|Comic trade paperback, n.pag.|
Published 2005 (contents: 2005)
Borrowed from the library
Read April 2014
Writer: Gail SimonePencillers: Dale Eaglesham, Val Semekis
Inkers: Wade Von Grawbadger, Prentis Rollins
Letterers: Jared K. Fletcher, Pat Brosseau
As Lex Luthor unites the villains of the world into a new Secret Society, only six villains remain outside of his organization: Catman (who I remember from Green Arrow where he got eaten by an alien portal or something), Cheshire (a recurrent enemy in Birds of Prey), Ragdoll (son of the villain from Starman), Scandal (daughter of Vandal), Deadshot (I think he's a Batman villain?), and Parademon (a parademon from Apokolips). Like the old Secret Six, they're working for a mysterious Mockingbird whose true identity and agenda remain an enigma to them.
Simone, as anyone who read Birds of Prey knows, is good at writing teams, and it is in the character dynamics that this book shines. There's a lot of fun to be had in this group of people: shame about Parademon, actually, and I was surprised by the extent to which I immediately came to like Scandal. Someday, I suppose, I'll read the Secret Six spin-off and find it's as good as everyone says it is.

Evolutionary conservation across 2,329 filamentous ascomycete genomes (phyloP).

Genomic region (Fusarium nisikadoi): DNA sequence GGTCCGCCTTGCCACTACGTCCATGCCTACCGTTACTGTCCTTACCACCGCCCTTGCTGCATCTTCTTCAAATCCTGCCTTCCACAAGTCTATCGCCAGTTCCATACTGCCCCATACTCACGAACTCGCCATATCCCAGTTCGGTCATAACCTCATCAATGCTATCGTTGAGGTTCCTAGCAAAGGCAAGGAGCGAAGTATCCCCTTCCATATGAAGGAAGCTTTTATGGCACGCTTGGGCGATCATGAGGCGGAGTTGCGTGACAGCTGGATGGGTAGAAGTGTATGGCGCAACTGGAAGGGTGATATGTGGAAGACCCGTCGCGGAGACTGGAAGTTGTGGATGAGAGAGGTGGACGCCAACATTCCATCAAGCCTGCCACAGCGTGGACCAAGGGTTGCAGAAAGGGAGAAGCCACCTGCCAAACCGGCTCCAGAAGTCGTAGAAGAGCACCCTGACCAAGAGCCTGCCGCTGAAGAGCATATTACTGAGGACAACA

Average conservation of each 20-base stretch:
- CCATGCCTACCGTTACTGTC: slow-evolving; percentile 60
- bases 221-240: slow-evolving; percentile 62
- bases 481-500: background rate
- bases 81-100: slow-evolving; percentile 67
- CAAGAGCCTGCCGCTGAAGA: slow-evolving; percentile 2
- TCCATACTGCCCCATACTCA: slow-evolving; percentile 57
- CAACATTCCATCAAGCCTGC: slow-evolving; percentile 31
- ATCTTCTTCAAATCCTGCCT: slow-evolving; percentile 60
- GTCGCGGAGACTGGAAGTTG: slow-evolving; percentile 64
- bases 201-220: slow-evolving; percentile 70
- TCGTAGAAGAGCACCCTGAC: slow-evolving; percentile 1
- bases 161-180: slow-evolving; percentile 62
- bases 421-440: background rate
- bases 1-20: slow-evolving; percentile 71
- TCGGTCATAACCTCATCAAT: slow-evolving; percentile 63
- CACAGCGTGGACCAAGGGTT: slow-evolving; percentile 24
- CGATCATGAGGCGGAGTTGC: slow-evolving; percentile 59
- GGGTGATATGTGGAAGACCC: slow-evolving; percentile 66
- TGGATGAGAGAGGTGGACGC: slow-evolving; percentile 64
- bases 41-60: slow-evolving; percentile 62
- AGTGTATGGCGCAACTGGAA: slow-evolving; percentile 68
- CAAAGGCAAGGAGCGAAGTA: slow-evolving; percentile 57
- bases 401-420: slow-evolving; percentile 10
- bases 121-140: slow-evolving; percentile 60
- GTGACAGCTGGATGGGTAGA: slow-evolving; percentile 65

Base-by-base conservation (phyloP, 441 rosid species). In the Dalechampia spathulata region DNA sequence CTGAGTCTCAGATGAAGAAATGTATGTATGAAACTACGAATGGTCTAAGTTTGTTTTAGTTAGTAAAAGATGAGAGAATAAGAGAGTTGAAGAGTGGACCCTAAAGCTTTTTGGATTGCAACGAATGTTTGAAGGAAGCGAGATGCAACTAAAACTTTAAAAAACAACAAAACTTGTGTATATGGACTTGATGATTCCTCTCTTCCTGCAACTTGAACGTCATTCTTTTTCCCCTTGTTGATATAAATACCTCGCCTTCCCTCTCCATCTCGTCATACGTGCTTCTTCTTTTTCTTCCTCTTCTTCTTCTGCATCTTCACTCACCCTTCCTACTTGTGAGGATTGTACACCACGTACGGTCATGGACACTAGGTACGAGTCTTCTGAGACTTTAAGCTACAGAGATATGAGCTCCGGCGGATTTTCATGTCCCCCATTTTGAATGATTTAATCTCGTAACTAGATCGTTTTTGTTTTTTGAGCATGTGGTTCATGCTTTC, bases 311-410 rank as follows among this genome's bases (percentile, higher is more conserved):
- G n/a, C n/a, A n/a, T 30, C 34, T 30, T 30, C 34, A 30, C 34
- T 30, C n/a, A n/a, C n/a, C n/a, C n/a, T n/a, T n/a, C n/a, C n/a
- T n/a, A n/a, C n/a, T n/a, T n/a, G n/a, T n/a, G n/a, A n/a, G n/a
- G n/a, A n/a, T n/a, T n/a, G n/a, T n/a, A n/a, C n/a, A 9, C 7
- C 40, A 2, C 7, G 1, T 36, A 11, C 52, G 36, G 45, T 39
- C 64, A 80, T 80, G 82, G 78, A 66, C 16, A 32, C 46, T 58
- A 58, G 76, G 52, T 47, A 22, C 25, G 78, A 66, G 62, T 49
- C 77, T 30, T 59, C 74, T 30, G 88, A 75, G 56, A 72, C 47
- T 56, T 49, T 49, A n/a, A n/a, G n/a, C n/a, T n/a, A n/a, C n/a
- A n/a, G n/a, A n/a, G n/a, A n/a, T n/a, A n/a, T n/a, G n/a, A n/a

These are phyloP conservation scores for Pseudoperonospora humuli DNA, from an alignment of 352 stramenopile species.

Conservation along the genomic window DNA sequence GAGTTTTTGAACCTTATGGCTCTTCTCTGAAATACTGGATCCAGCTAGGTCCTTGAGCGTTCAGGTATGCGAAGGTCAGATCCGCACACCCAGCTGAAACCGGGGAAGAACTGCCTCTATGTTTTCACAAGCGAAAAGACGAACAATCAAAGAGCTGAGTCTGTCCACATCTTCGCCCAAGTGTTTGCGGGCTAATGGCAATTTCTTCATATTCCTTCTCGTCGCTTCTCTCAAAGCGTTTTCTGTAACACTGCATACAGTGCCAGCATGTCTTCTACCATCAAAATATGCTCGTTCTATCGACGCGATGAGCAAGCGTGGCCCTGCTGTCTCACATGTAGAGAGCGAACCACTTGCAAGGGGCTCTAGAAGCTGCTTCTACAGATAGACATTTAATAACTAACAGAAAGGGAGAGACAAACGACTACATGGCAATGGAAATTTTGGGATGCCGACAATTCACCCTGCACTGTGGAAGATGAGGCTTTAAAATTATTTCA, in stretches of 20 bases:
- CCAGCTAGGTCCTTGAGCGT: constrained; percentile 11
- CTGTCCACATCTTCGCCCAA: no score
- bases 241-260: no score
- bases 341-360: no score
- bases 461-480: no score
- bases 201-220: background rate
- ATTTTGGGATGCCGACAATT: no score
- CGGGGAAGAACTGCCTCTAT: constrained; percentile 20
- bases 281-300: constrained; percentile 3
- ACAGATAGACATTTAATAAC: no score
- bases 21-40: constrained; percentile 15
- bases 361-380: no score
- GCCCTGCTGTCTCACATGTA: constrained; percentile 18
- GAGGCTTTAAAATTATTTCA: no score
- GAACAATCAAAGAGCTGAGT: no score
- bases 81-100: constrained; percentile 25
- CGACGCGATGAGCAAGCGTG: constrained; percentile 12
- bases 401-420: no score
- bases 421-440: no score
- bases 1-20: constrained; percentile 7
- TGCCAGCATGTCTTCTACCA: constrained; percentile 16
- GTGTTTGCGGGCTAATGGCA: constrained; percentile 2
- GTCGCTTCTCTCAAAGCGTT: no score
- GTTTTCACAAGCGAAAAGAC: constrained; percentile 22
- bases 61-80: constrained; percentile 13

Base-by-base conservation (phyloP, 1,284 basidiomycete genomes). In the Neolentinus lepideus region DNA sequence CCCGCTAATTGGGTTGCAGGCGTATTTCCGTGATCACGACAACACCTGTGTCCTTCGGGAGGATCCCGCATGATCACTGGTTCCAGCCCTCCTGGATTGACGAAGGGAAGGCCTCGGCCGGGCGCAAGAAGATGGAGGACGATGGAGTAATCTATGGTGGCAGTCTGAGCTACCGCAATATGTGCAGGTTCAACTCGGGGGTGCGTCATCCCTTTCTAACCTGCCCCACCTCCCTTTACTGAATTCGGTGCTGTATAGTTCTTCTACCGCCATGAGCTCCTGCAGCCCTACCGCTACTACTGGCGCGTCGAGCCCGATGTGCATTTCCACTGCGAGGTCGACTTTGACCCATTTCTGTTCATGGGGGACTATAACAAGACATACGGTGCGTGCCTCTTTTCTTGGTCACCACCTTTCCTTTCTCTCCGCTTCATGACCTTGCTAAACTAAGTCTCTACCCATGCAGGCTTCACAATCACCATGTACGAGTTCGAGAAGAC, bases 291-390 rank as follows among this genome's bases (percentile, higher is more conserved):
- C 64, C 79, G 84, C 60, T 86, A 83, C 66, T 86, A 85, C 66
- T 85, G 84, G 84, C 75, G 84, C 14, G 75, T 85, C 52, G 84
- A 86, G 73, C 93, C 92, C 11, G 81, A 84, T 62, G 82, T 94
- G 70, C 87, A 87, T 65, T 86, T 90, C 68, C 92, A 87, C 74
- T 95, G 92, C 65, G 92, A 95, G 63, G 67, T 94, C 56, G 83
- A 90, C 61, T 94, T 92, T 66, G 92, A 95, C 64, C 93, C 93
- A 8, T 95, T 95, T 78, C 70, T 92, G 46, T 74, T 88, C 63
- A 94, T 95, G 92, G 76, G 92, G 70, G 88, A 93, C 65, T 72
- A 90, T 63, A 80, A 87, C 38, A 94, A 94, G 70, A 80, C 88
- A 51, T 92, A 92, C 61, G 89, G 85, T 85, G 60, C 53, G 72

Where this book becomes less interesting is in the machinations that tie more directly into the impending Infinite Crisis: half of the Secret Society's leadership is actually comprised of lame villains (I am opposed to every story which tries to convince me Deathstroke the Terminator is legit, but this group throws in "Doctor Psycho" too whose power is I think being short), and then there's some stuff about Firestorm that's not really clear; I guess I am supposed to be reading his book. (I don't know why Firestorm always has a key role in these big crossovers, but it's a tradition that has roots going all the way back to 1982's "Crisis on Earth-Prime!" See also Crisis on Infinite Earths, Legends, Millennium, and Identity Crisis. He died in that last one, and he's still back for this one! I look forward to seeing him in Final Crisis.) I must admit, though, that the Mockingbird revelation is really quite neat. I wish I hadn't known about it ahead of time.